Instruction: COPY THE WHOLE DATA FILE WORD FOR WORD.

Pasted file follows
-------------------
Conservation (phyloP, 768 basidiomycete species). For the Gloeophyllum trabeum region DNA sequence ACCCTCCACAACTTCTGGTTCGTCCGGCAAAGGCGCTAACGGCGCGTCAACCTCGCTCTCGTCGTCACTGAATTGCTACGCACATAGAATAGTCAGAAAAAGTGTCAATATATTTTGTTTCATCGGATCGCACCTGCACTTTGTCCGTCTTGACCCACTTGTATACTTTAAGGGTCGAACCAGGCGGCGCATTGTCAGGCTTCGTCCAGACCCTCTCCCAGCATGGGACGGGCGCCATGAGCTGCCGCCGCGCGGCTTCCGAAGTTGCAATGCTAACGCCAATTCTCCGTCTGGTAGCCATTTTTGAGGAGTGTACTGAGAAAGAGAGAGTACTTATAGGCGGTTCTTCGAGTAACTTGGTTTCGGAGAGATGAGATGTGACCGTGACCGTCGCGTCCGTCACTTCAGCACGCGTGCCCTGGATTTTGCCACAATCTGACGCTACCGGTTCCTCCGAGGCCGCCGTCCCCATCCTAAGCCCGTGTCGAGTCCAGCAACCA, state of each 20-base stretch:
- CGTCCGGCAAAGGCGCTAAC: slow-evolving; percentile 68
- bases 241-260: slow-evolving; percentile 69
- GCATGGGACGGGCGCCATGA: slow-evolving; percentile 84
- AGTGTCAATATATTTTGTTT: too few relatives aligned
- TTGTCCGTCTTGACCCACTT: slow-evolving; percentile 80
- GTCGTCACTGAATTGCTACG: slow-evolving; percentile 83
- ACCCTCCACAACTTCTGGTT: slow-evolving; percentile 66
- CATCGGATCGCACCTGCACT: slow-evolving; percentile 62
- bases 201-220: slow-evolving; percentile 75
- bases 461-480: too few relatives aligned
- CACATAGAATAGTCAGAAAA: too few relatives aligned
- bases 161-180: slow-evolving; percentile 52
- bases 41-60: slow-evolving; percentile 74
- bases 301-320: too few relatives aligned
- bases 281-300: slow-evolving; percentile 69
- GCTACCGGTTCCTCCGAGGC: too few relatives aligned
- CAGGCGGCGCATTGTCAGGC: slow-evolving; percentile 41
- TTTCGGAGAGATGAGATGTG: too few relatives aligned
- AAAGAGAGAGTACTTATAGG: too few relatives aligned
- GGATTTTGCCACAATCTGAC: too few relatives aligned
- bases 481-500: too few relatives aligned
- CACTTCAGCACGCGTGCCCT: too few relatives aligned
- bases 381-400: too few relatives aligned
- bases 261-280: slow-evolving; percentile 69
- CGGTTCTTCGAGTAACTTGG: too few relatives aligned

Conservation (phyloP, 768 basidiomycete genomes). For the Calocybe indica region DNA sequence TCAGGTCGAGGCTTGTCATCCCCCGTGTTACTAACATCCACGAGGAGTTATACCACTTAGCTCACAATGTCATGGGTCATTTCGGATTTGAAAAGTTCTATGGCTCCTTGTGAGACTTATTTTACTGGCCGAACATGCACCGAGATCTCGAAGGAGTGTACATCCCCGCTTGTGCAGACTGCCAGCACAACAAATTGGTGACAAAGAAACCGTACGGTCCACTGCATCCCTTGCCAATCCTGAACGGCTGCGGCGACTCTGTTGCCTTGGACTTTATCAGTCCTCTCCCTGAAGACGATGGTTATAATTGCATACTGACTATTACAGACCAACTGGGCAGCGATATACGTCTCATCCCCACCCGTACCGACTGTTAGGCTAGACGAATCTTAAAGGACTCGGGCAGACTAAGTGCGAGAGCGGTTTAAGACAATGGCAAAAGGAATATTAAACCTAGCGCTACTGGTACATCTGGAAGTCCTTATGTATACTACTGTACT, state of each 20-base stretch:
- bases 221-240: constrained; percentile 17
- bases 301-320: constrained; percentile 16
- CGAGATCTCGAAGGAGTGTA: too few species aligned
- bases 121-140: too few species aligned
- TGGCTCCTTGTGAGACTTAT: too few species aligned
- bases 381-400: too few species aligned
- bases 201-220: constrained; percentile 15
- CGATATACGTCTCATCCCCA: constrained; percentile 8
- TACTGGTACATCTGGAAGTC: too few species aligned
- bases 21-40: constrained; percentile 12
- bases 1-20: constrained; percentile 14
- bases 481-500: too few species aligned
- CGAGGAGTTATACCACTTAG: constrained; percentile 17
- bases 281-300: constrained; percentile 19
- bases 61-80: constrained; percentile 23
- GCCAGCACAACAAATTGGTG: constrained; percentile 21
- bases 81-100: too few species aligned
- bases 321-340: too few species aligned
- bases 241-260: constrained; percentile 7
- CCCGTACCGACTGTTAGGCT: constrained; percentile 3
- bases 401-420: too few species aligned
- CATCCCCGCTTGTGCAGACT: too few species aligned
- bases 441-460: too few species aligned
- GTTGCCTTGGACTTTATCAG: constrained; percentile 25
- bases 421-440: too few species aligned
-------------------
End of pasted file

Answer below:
Conservation (phyloP, 768 basidiomycete species). For the Gloeophyllum trabeum region DNA sequence ACCCTCCACAACTTCTGGTTCGTCCGGCAAAGGCGCTAACGGCGCGTCAACCTCGCTCTCGTCGTCACTGAATTGCTACGCACATAGAATAGTCAGAAAAAGTGTCAATATATTTTGTTTCATCGGATCGCACCTGCACTTTGTCCGTCTTGACCCACTTGTATACTTTAAGGGTCGAACCAGGCGGCGCATTGTCAGGCTTCGTCCAGACCCTCTCCCAGCATGGGACGGGCGCCATGAGCTGCCGCCGCGCGGCTTCCGAAGTTGCAATGCTAACGCCAATTCTCCGTCTGGTAGCCATTTTTGAGGAGTGTACTGAGAAAGAGAGAGTACTTATAGGCGGTTCTTCGAGTAACTTGGTTTCGGAGAGATGAGATGTGACCGTGACCGTCGCGTCCGTCACTTCAGCACGCGTGCCCTGGATTTTGCCACAATCTGACGCTACCGGTTCCTCCGAGGCCGCCGTCCCCATCCTAAGCCCGTGTCGAGTCCAGCAACCA, state of each 20-base stretch:
- CGTCCGGCAAAGGCGCTAAC: slow-evolving; percentile 68
- bases 241-260: slow-evolving; percentile 69
- GCATGGGACGGGCGCCATGA: slow-evolving; percentile 84
- AGTGTCAATATATTTTGTTT: too few relatives aligned
- TTGTCCGTCTTGACCCACTT: slow-evolving; percentile 80
- GTCGTCACTGAATTGCTACG: slow-evolving; percentile 83
- ACCCTCCACAACTTCTGGTT: slow-evolving; percentile 66
- CATCGGATCGCACCTGCACT: slow-evolving; percentile 62
- bases 201-220: slow-evolving; percentile 75
- bases 461-480: too few relatives aligned
- CACATAGAATAGTCAGAAAA: too few relatives aligned
- bases 161-180: slow-evolving; percentile 52
- bases 41-60: slow-evolving; percentile 74
- bases 301-320: too few relatives aligned
- bases 281-300: slow-evolving; percentile 69
- GCTACCGGTTCCTCCGAGGC: too few relatives aligned
- CAGGCGGCGCATTGTCAGGC: slow-evolving; percentile 41
- TTTCGGAGAGATGAGATGTG: too few relatives aligned
- AAAGAGAGAGTACTTATAGG: too few relatives aligned
- GGATTTTGCCACAATCTGAC: too few relatives aligned
- bases 481-500: too few relatives aligned
- CACTTCAGCACGCGTGCCCT: too few relatives aligned
- bases 381-400: too few relatives aligned
- bases 261-280: slow-evolving; percentile 69
- CGGTTCTTCGAGTAACTTGG: too few relatives aligned

Conservation (phyloP, 768 basidiomycete genomes). For the Calocybe indica region DNA sequence TCAGGTCGAGGCTTGTCATCCCCCGTGTTACTAACATCCACGAGGAGTTATACCACTTAGCTCACAATGTCATGGGTCATTTCGGATTTGAAAAGTTCTATGGCTCCTTGTGAGACTTATTTTACTGGCCGAACATGCACCGAGATCTCGAAGGAGTGTACATCCCCGCTTGTGCAGACTGCCAGCACAACAAATTGGTGACAAAGAAACCGTACGGTCCACTGCATCCCTTGCCAATCCTGAACGGCTGCGGCGACTCTGTTGCCTTGGACTTTATCAGTCCTCTCCCTGAAGACGATGGTTATAATTGCATACTGACTATTACAGACCAACTGGGCAGCGATATACGTCTCATCCCCACCCGTACCGACTGTTAGGCTAGACGAATCTTAAAGGACTCGGGCAGACTAAGTGCGAGAGCGGTTTAAGACAATGGCAAAAGGAATATTAAACCTAGCGCTACTGGTACATCTGGAAGTCCTTATGTATACTACTGTACT, state of each 20-base stretch:
- bases 221-240: constrained; percentile 17
- bases 301-320: constrained; percentile 16
- CGAGATCTCGAAGGAGTGTA: too few species aligned
- bases 121-140: too few species aligned
- TGGCTCCTTGTGAGACTTAT: too few species aligned
- bases 381-400: too few species aligned
- bases 201-220: constrained; percentile 15
- CGATATACGTCTCATCCCCA: constrained; percentile 8
- TACTGGTACATCTGGAAGTC: too few species aligned
- bases 21-40: constrained; percentile 12
- bases 1-20: constrained; percentile 14
- bases 481-500: too few species aligned
- CGAGGAGTTATACCACTTAG: constrained; percentile 17
- bases 281-300: constrained; percentile 19
- bases 61-80: constrained; percentile 23
- GCCAGCACAACAAATTGGTG: constrained; percentile 21
- bases 81-100: too few species aligned
- bases 321-340: too few species aligned
- bases 241-260: constrained; percentile 7
- CCCGTACCGACTGTTAGGCT: constrained; percentile 3
- bases 401-420: too few species aligned
- CATCCCCGCTTGTGCAGACT: too few species aligned
- bases 441-460: too few species aligned
- GTTGCCTTGGACTTTATCAG: constrained; percentile 25
- bases 421-440: too few species aligned